In continuation with the live session I had last week, I thought it would be best to post the recipe of the pizza we all baked.

As I have said before, I like to keep things simple and minimalist. We will be using a richer dough than our usual with ingredients including:

  1. Sugar or honey
  2. Butter or oil
  3. Egg
  4. Buttermilk or thick curd (as a substitute for egg)
  5. Milk or milk powder
  6. Lemon or vinegar
  7. Herbs and seeds
  8. A dash of baking soda

Along with the usual fare of wheat flour, yeast and water along with very little oil, salt and sugar.

The Recipe


  • Whole wheat flour – 1 cup (140 grams)
  • Maida – 1 cup  (120 grams)
  • Yeast – 1&¼  tsp
  • Sugar or honey – 1 tbsp
  • Milk powder – 2 tbsp
  • Warm milk – ½ cup (120 ml)
  • Warm water- ¼ cup (60 ml)
  • Oil or butter – 3 to 4 tbsp (¼ cup)
  • Salt – 1 tsp
  • Baking soda – ¼ tsp
  • 1 egg (beat well) OR Thick curd – 3 tbsp
  • White vinegar – 1 tsp OR Lemon juice – 1 tsp
  • 1 egg for egg wash

Baking Tips

In all the bread recipes, to make soft and less dense breads, the key is to make soft dough and have more hydration (i.e. the liquid content). The general rule is that hydration should be 50% to 60% (i.e. if flour is 100 grams, liquid should be 50g to 60g, or 50ml to 60ml). 

Remember, while using wholewheat flour (which is less refined and absorbs more liquid), the breads improve with more hydration. In my recipes, I keep hydration upto 70%.

Do remember to include all wet ingredients such as oil, butter, milk, water etc. in the liquid content that you add to the flour. 


1. Mix all the dry ingredients and sift the flour well, as aeration helps in baking well structured breads. Do not add salt now, as it interferes with the activity of yeast. We will add it later.

2. Add the wet ingredients gradually, stir well and keep the dough aside for ½  an hour or so. We can now add salt to the dough.

3. Add salt and knead well for 10 minutes or so. Enjoy the temporary mess! Keep kneading, stretching and folding it on itself (like folding a sheet of paper in half), for about 10 minutes for gluten to develop properly. Add some flour or olive oil to make the dough soft and smooth, as needed.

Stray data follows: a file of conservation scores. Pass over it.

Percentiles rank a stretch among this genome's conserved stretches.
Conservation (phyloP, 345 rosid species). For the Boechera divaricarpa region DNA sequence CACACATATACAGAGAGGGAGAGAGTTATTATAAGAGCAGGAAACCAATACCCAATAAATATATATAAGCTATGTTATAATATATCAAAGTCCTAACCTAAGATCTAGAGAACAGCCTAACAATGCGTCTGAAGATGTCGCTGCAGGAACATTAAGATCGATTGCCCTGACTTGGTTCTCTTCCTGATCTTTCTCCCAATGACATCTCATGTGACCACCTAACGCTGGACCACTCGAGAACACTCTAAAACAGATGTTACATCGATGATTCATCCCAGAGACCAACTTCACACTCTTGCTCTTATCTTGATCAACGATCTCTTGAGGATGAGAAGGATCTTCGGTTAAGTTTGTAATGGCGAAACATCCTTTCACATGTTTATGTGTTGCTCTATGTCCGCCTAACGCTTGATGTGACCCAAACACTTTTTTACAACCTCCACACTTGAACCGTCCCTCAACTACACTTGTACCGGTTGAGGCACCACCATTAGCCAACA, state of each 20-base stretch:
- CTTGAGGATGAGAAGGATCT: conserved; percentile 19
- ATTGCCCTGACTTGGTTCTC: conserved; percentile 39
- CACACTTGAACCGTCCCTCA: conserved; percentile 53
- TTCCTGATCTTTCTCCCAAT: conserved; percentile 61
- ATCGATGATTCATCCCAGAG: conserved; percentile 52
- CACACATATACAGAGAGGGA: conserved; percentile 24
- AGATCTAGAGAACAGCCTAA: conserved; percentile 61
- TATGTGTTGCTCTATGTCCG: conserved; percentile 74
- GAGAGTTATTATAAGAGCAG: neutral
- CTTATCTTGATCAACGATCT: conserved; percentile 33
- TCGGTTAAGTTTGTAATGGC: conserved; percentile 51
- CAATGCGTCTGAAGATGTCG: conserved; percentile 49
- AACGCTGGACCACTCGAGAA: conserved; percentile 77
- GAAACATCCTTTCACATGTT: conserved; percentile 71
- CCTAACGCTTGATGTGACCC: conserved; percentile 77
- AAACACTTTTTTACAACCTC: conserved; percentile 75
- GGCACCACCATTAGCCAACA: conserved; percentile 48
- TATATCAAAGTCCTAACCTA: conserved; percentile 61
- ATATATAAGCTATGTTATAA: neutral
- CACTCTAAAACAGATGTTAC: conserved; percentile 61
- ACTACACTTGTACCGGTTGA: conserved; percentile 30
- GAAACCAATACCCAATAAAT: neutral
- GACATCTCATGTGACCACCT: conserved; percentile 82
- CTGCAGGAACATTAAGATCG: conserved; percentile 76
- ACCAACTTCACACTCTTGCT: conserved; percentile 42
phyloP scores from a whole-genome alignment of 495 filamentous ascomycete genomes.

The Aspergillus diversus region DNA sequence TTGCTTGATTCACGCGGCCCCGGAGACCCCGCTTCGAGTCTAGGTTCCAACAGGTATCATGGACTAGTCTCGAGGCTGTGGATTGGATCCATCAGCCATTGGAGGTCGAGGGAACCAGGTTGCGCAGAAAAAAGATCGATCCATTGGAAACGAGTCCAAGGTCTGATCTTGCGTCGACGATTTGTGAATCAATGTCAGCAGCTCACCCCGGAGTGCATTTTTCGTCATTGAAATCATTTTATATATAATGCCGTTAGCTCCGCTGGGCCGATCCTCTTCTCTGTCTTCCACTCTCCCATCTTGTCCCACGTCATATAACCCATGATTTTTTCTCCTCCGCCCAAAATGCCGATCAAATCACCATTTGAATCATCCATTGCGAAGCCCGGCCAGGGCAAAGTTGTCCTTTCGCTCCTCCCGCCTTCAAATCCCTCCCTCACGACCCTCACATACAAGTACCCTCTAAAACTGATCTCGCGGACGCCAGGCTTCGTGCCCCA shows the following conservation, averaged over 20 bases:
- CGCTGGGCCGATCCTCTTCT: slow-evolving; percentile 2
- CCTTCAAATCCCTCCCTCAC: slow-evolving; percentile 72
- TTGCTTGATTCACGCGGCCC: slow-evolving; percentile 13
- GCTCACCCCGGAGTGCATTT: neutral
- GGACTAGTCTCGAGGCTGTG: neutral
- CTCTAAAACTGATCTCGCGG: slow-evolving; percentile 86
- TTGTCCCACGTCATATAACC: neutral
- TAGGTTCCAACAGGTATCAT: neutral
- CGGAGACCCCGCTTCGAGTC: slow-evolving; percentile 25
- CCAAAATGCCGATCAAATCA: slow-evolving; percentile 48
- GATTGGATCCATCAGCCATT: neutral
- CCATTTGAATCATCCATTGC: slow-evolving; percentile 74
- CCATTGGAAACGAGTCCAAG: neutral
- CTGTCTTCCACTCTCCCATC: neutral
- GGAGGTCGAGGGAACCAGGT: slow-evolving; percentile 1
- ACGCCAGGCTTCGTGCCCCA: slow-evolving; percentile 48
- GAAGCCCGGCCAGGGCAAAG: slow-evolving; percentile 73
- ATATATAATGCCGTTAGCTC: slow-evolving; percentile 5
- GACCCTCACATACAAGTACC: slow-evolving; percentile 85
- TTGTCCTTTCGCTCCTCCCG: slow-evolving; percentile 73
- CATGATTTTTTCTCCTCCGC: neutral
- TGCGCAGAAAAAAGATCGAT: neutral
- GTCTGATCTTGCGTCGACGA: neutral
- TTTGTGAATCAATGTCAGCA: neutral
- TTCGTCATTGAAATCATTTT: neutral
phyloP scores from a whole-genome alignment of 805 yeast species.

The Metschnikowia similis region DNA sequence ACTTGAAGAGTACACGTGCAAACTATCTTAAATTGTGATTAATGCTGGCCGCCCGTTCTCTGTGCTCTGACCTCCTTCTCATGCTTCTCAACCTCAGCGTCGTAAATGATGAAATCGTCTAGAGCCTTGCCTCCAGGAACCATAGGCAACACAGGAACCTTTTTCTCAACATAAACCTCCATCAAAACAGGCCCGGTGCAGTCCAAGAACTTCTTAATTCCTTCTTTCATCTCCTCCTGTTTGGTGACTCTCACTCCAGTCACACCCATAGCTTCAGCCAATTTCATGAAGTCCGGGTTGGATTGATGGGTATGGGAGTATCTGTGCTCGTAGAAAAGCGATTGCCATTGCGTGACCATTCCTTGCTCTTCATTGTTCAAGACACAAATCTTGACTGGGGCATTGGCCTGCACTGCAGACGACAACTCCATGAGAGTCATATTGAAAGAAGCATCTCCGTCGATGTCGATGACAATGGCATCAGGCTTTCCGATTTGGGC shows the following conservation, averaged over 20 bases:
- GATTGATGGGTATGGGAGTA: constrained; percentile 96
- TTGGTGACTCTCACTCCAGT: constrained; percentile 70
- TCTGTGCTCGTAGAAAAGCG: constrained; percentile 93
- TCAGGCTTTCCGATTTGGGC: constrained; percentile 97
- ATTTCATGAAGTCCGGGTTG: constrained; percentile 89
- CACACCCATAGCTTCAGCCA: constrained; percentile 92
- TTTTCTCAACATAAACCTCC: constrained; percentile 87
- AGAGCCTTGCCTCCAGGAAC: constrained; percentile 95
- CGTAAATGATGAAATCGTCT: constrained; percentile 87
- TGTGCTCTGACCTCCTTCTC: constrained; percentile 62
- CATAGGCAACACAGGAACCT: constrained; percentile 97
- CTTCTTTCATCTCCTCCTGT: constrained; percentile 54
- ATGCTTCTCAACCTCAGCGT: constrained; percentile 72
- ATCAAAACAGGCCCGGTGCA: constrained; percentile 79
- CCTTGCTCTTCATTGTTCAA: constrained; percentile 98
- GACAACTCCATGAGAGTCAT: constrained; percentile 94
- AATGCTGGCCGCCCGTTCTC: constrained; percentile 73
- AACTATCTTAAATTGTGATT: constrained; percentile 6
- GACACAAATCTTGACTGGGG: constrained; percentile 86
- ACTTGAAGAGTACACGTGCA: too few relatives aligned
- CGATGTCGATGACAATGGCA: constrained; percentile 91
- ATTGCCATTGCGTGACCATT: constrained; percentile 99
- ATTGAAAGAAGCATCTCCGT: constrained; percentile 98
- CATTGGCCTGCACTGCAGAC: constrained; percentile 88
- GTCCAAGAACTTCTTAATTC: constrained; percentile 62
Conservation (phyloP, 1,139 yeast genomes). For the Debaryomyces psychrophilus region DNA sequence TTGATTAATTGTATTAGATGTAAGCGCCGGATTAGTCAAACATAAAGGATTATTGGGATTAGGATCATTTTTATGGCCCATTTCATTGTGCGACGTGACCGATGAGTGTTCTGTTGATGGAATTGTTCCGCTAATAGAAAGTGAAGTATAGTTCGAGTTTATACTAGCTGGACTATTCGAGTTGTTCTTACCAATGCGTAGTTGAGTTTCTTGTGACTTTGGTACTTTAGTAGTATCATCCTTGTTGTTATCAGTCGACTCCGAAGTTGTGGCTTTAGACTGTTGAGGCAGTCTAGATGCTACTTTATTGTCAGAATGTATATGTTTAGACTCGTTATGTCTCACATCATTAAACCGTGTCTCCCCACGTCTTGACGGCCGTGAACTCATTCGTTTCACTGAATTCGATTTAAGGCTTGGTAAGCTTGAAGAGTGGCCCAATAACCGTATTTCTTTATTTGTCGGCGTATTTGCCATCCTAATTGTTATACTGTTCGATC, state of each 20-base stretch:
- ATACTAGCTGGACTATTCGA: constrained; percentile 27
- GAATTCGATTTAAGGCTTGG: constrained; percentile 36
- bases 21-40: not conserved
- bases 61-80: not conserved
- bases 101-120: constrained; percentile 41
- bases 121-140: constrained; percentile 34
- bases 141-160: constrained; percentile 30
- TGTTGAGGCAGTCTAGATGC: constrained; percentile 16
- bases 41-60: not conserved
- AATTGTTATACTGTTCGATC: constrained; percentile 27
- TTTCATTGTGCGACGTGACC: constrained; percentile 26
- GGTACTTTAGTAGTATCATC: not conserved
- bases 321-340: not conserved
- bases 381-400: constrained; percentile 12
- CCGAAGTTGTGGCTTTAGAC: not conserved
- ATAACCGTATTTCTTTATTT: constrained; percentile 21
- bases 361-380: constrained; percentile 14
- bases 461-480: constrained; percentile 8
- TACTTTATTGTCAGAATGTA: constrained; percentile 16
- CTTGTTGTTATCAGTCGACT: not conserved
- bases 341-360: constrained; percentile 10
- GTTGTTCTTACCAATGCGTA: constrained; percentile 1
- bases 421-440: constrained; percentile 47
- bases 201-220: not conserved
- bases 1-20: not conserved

4. Roll the dough into a ball and place in a large greased bowl (preferably a glass bowl). Cover and keep the bowl in a dark and warm place. The fermentation process will double the dough in size, so make sure your bowl is large enough. The dough should not over ferment (i.e. the dough should not rise more than double its original size, else it then sinks).

5. In my experience fermentation time in an Indian kitchen in warm weather would be around 45 minutes to 1 hour. In cool weather, it’s about 1&½ to 2 hours.

Gently take the dough out from the bowl. Because of the  greasing it should slide out. Do not pull it out else you disturb the activity of the yeast. Again gently deflate the dough with your fingertips — I call it dimpling. 

Remember, the dough has yeast which is alive and has to be handled with care, at all times. 

6. Roll it into a thin pizza, about ¼ inches thick. You can make it rectangular or round as you like. Next decorate it with pizza sauce (homemade pizza sauce), sauteed veggies and cheese as per taste.

7. Bake for 15 minutes in a preheated oven at 180℃. Cut on cooling.

Closing Thoughts

Personally, the live session was a huge step forward for me and where I want to take our community. I look forward to many more such sessions for other bakes that are popular within our group. See you all in the next post. Till then!

2 thoughts on “Pizza!

  1. Shubha Narayanan

    This is a fab recipe! I tried this, but it turned out more like foccaccoa for me though 🤔🤔🤔 I might have done some step wrongly! Was quite nice in taste nevertheless.

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